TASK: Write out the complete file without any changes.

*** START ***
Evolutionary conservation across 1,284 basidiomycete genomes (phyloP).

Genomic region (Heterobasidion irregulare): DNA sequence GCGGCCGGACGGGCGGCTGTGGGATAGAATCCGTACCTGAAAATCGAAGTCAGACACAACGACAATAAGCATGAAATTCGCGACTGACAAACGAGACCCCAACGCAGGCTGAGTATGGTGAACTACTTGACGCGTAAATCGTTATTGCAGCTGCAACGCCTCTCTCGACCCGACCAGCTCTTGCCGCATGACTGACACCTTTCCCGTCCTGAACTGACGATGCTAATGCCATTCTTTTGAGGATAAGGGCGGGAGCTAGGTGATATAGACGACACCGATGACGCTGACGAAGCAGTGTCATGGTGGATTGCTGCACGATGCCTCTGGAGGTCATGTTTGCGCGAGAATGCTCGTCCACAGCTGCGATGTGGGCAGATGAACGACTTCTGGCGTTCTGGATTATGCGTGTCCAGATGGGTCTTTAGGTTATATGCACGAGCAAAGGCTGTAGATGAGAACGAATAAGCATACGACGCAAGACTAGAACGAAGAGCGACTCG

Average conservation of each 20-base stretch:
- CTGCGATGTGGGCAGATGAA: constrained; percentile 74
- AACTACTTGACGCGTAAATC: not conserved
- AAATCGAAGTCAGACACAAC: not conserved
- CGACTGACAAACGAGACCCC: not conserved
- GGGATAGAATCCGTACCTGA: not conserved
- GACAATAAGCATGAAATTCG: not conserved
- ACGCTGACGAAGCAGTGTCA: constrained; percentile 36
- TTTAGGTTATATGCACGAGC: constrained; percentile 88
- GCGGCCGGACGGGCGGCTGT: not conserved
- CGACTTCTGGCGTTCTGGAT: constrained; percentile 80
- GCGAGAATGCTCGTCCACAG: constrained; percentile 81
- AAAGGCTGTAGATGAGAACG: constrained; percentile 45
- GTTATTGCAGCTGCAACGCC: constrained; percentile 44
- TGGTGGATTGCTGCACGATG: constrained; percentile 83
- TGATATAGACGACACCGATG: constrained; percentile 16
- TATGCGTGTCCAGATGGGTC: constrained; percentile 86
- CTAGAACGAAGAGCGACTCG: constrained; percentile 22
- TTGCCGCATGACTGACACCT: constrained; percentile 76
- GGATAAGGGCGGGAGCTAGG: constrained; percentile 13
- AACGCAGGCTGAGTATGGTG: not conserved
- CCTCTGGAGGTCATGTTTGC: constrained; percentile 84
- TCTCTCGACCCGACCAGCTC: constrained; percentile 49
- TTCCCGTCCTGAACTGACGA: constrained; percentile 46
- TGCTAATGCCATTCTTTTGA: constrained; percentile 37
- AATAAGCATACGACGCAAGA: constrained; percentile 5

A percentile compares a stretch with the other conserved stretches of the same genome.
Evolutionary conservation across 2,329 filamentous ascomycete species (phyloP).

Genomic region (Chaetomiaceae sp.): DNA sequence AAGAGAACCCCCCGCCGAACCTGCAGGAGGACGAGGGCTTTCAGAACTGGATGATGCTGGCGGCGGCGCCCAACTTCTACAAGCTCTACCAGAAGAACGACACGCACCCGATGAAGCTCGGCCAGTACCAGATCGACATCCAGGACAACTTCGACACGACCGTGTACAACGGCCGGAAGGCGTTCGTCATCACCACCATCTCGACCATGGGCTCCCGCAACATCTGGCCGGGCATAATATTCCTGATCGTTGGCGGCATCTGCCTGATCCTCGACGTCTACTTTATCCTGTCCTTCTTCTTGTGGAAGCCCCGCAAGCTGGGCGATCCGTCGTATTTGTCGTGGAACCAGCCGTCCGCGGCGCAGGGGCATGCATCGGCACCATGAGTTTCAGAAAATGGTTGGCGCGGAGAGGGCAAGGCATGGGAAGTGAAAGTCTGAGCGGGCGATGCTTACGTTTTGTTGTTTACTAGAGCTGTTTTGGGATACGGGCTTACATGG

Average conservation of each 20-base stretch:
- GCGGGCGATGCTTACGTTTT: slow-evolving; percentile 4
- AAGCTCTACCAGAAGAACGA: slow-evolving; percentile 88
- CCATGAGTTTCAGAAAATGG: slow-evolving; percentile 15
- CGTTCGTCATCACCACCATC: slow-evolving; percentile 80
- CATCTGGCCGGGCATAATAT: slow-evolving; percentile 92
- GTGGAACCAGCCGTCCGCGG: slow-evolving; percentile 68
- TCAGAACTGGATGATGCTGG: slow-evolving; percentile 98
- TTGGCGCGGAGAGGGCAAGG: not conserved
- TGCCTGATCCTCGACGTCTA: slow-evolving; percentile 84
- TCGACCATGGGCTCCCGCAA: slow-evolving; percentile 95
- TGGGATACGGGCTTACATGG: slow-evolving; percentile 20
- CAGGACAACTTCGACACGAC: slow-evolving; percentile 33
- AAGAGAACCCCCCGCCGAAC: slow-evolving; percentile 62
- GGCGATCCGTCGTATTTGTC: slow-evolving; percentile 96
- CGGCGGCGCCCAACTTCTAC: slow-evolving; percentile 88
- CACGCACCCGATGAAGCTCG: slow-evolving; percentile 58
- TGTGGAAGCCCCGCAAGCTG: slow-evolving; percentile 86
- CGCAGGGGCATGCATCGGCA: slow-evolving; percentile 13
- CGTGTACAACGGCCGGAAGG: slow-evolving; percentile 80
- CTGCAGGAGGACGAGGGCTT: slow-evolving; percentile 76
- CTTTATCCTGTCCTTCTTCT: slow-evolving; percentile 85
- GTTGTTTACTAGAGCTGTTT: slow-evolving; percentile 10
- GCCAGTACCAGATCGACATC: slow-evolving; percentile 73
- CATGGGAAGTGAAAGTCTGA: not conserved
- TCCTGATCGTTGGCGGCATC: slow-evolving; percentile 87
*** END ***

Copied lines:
Evolutionary conservation across 1,284 basidiomycete genomes (phyloP).

Genomic region (Heterobasidion irregulare): DNA sequence GCGGCCGGACGGGCGGCTGTGGGATAGAATCCGTACCTGAAAATCGAAGTCAGACACAACGACAATAAGCATGAAATTCGCGACTGACAAACGAGACCCCAACGCAGGCTGAGTATGGTGAACTACTTGACGCGTAAATCGTTATTGCAGCTGCAACGCCTCTCTCGACCCGACCAGCTCTTGCCGCATGACTGACACCTTTCCCGTCCTGAACTGACGATGCTAATGCCATTCTTTTGAGGATAAGGGCGGGAGCTAGGTGATATAGACGACACCGATGACGCTGACGAAGCAGTGTCATGGTGGATTGCTGCACGATGCCTCTGGAGGTCATGTTTGCGCGAGAATGCTCGTCCACAGCTGCGATGTGGGCAGATGAACGACTTCTGGCGTTCTGGATTATGCGTGTCCAGATGGGTCTTTAGGTTATATGCACGAGCAAAGGCTGTAGATGAGAACGAATAAGCATACGACGCAAGACTAGAACGAAGAGCGACTCG

Average conservation of each 20-base stretch:
- CTGCGATGTGGGCAGATGAA: constrained; percentile 74
- AACTACTTGACGCGTAAATC: not conserved
- AAATCGAAGTCAGACACAAC: not conserved
- CGACTGACAAACGAGACCCC: not conserved
- GGGATAGAATCCGTACCTGA: not conserved
- GACAATAAGCATGAAATTCG: not conserved
- ACGCTGACGAAGCAGTGTCA: constrained; percentile 36
- TTTAGGTTATATGCACGAGC: constrained; percentile 88
- GCGGCCGGACGGGCGGCTGT: not conserved
- CGACTTCTGGCGTTCTGGAT: constrained; percentile 80
- GCGAGAATGCTCGTCCACAG: constrained; percentile 81
- AAAGGCTGTAGATGAGAACG: constrained; percentile 45
- GTTATTGCAGCTGCAACGCC: constrained; percentile 44
- TGGTGGATTGCTGCACGATG: constrained; percentile 83
- TGATATAGACGACACCGATG: constrained; percentile 16
- TATGCGTGTCCAGATGGGTC: constrained; percentile 86
- CTAGAACGAAGAGCGACTCG: constrained; percentile 22
- TTGCCGCATGACTGACACCT: constrained; percentile 76
- GGATAAGGGCGGGAGCTAGG: constrained; percentile 13
- AACGCAGGCTGAGTATGGTG: not conserved
- CCTCTGGAGGTCATGTTTGC: constrained; percentile 84
- TCTCTCGACCCGACCAGCTC: constrained; percentile 49
- TTCCCGTCCTGAACTGACGA: constrained; percentile 46
- TGCTAATGCCATTCTTTTGA: constrained; percentile 37
- AATAAGCATACGACGCAAGA: constrained; percentile 5

A percentile compares a stretch with the other conserved stretches of the same genome.
Evolutionary conservation across 2,329 filamentous ascomycete species (phyloP).

Genomic region (Chaetomiaceae sp.): DNA sequence AAGAGAACCCCCCGCCGAACCTGCAGGAGGACGAGGGCTTTCAGAACTGGATGATGCTGGCGGCGGCGCCCAACTTCTACAAGCTCTACCAGAAGAACGACACGCACCCGATGAAGCTCGGCCAGTACCAGATCGACATCCAGGACAACTTCGACACGACCGTGTACAACGGCCGGAAGGCGTTCGTCATCACCACCATCTCGACCATGGGCTCCCGCAACATCTGGCCGGGCATAATATTCCTGATCGTTGGCGGCATCTGCCTGATCCTCGACGTCTACTTTATCCTGTCCTTCTTCTTGTGGAAGCCCCGCAAGCTGGGCGATCCGTCGTATTTGTCGTGGAACCAGCCGTCCGCGGCGCAGGGGCATGCATCGGCACCATGAGTTTCAGAAAATGGTTGGCGCGGAGAGGGCAAGGCATGGGAAGTGAAAGTCTGAGCGGGCGATGCTTACGTTTTGTTGTTTACTAGAGCTGTTTTGGGATACGGGCTTACATGG

Average conservation of each 20-base stretch:
- GCGGGCGATGCTTACGTTTT: slow-evolving; percentile 4
- AAGCTCTACCAGAAGAACGA: slow-evolving; percentile 88
- CCATGAGTTTCAGAAAATGG: slow-evolving; percentile 15
- CGTTCGTCATCACCACCATC: slow-evolving; percentile 80
- CATCTGGCCGGGCATAATAT: slow-evolving; percentile 92
- GTGGAACCAGCCGTCCGCGG: slow-evolving; percentile 68
- TCAGAACTGGATGATGCTGG: slow-evolving; percentile 98
- TTGGCGCGGAGAGGGCAAGG: not conserved
- TGCCTGATCCTCGACGTCTA: slow-evolving; percentile 84
- TCGACCATGGGCTCCCGCAA: slow-evolving; percentile 95
- TGGGATACGGGCTTACATGG: slow-evolving; percentile 20
- CAGGACAACTTCGACACGAC: slow-evolving; percentile 33
- AAGAGAACCCCCCGCCGAAC: slow-evolving; percentile 62
- GGCGATCCGTCGTATTTGTC: slow-evolving; percentile 96
- CGGCGGCGCCCAACTTCTAC: slow-evolving; percentile 88
- CACGCACCCGATGAAGCTCG: slow-evolving; percentile 58
- TGTGGAAGCCCCGCAAGCTG: slow-evolving; percentile 86
- CGCAGGGGCATGCATCGGCA: slow-evolving; percentile 13
- CGTGTACAACGGCCGGAAGG: slow-evolving; percentile 80
- CTGCAGGAGGACGAGGGCTT: slow-evolving; percentile 76
- CTTTATCCTGTCCTTCTTCT: slow-evolving; percentile 85
- GTTGTTTACTAGAGCTGTTT: slow-evolving; percentile 10
- GCCAGTACCAGATCGACATC: slow-evolving; percentile 73
- CATGGGAAGTGAAAGTCTGA: not conserved
- TCCTGATCGTTGGCGGCATC: slow-evolving; percentile 87